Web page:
PART THREE provides resources to enhance coordination skills.

Chapter 5 offers guidance to leverage inter-personal and managerial skills for coordination. It discusses leadership, concensus building, negotiation, conflict resolution and staff and self-care, because coordination requires “soft skills” as well as technical knowledge.

Chapter 6 contains a list of additional resources for reference organized by priority and topic.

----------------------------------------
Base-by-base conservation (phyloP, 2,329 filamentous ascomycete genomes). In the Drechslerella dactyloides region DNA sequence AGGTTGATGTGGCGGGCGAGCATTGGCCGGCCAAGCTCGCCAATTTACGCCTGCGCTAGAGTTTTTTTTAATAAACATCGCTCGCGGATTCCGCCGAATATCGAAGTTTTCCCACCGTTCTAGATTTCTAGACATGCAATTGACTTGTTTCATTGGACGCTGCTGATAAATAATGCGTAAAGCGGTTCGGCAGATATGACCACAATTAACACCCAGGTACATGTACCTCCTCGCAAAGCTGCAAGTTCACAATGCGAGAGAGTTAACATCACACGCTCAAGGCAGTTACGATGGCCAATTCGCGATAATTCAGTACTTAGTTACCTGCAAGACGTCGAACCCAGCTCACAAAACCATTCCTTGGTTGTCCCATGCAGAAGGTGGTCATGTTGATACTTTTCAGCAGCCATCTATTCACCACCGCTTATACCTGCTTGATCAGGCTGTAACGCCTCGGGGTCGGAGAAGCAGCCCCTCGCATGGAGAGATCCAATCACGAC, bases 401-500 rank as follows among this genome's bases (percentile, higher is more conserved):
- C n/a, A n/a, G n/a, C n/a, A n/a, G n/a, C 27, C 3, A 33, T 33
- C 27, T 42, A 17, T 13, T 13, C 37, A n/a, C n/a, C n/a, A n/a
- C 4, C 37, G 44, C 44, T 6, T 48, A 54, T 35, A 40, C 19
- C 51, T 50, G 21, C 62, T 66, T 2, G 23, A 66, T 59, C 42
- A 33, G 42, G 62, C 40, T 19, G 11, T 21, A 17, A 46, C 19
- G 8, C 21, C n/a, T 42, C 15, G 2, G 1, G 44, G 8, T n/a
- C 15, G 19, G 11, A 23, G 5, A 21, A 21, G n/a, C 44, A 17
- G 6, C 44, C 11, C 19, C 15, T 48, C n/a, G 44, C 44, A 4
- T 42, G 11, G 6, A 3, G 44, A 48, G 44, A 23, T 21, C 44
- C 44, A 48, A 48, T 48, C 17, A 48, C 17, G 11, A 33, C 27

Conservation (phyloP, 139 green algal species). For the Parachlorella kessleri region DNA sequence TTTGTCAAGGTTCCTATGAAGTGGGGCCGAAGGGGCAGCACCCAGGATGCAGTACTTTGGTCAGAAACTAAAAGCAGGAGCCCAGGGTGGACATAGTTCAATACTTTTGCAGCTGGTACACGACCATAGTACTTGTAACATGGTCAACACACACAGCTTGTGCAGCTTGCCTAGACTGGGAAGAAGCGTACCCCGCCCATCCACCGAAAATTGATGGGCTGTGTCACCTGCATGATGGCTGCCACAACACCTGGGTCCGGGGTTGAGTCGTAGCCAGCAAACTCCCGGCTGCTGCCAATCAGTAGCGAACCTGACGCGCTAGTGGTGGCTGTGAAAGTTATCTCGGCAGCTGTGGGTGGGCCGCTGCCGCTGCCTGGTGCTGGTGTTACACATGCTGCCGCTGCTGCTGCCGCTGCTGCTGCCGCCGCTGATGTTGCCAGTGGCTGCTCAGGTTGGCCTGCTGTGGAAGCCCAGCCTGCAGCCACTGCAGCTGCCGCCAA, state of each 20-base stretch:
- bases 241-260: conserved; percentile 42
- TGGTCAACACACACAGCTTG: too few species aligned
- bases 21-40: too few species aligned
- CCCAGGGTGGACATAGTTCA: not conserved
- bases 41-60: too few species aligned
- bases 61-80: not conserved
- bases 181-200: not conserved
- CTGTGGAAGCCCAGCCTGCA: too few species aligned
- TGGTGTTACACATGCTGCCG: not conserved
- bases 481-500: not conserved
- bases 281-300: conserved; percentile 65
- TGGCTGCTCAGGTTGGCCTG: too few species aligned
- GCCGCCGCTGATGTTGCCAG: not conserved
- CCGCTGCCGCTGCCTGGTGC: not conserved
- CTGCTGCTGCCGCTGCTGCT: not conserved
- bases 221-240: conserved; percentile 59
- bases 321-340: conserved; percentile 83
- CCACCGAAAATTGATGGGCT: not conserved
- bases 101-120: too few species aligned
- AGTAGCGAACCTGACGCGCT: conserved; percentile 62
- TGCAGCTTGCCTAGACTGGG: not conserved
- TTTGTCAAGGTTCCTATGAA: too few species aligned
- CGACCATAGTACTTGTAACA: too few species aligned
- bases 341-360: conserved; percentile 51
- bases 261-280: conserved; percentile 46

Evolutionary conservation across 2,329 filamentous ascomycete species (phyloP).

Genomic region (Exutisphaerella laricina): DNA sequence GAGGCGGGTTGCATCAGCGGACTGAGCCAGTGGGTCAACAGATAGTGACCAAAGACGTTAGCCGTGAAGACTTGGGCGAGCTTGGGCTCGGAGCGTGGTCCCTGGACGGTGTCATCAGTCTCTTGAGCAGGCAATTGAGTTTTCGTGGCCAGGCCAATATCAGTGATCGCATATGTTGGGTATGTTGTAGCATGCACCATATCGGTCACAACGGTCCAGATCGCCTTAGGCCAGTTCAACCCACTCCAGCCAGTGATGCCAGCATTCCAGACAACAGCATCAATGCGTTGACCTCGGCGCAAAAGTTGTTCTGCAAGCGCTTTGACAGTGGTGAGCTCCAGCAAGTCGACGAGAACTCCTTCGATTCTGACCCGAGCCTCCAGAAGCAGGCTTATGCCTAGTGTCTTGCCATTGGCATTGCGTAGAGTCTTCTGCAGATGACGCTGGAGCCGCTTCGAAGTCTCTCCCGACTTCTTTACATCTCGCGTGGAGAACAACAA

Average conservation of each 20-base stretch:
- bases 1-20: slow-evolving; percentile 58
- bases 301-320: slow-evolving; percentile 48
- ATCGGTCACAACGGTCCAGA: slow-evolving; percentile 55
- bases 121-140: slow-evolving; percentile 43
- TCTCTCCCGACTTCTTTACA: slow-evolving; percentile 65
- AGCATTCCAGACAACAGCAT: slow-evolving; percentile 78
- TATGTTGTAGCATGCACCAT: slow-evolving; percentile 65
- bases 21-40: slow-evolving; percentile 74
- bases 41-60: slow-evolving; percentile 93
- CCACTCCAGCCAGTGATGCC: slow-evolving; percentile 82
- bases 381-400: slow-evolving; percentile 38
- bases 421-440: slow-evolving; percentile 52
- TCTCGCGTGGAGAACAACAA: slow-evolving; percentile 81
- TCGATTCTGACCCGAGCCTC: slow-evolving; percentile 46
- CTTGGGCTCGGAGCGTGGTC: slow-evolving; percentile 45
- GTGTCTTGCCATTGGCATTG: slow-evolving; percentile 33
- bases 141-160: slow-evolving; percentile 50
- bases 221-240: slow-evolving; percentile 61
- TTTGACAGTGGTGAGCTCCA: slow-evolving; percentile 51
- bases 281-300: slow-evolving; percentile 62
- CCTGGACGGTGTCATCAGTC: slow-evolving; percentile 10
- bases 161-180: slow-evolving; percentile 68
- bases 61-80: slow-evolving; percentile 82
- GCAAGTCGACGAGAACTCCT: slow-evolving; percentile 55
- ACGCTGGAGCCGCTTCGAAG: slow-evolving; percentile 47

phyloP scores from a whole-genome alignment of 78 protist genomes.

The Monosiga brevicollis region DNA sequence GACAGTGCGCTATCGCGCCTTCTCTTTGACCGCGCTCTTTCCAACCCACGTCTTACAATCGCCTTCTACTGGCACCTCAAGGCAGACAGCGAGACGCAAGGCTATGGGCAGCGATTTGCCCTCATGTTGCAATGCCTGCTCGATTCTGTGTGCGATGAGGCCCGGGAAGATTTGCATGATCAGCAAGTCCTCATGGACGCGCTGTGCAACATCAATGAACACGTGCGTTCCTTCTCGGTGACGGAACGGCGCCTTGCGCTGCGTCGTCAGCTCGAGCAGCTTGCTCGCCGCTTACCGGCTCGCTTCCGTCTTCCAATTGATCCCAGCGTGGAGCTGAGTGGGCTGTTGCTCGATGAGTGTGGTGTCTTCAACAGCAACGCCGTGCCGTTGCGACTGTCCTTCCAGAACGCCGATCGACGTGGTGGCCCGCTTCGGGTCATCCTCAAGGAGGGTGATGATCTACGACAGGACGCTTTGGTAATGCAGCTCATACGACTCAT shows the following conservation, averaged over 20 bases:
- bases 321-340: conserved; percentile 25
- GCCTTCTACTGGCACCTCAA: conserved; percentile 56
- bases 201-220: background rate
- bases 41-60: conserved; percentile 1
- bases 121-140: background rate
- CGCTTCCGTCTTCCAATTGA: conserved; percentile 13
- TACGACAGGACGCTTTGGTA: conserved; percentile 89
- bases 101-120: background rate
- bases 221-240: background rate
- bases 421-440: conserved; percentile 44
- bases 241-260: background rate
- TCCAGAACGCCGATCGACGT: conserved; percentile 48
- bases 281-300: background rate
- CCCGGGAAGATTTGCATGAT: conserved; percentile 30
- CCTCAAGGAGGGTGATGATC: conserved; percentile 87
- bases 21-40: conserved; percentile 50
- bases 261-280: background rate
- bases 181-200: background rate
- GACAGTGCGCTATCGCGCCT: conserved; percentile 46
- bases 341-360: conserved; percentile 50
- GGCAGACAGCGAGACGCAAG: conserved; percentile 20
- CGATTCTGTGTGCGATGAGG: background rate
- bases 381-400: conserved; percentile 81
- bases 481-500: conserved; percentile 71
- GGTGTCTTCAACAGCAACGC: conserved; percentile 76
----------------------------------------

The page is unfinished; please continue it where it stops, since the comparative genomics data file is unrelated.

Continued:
The Annexes contain resources and sample documents.

The Index identifies topics by page numbers for quick reference.

This handbook is a starting point for strategic coordination at the country level. It is a companion to the Inter-Agency Minimum Standards for Prevention and Response to GBV in Emergencies (GBV AoR, forthcoming 2019/2020) and the Core Competencies for GBV Program Managers and Coordinators in Humanitarian Settings (GBV 2014). These resources should be used together to gain in-depth understanding of the scope, quality and proficiencies required for coordination.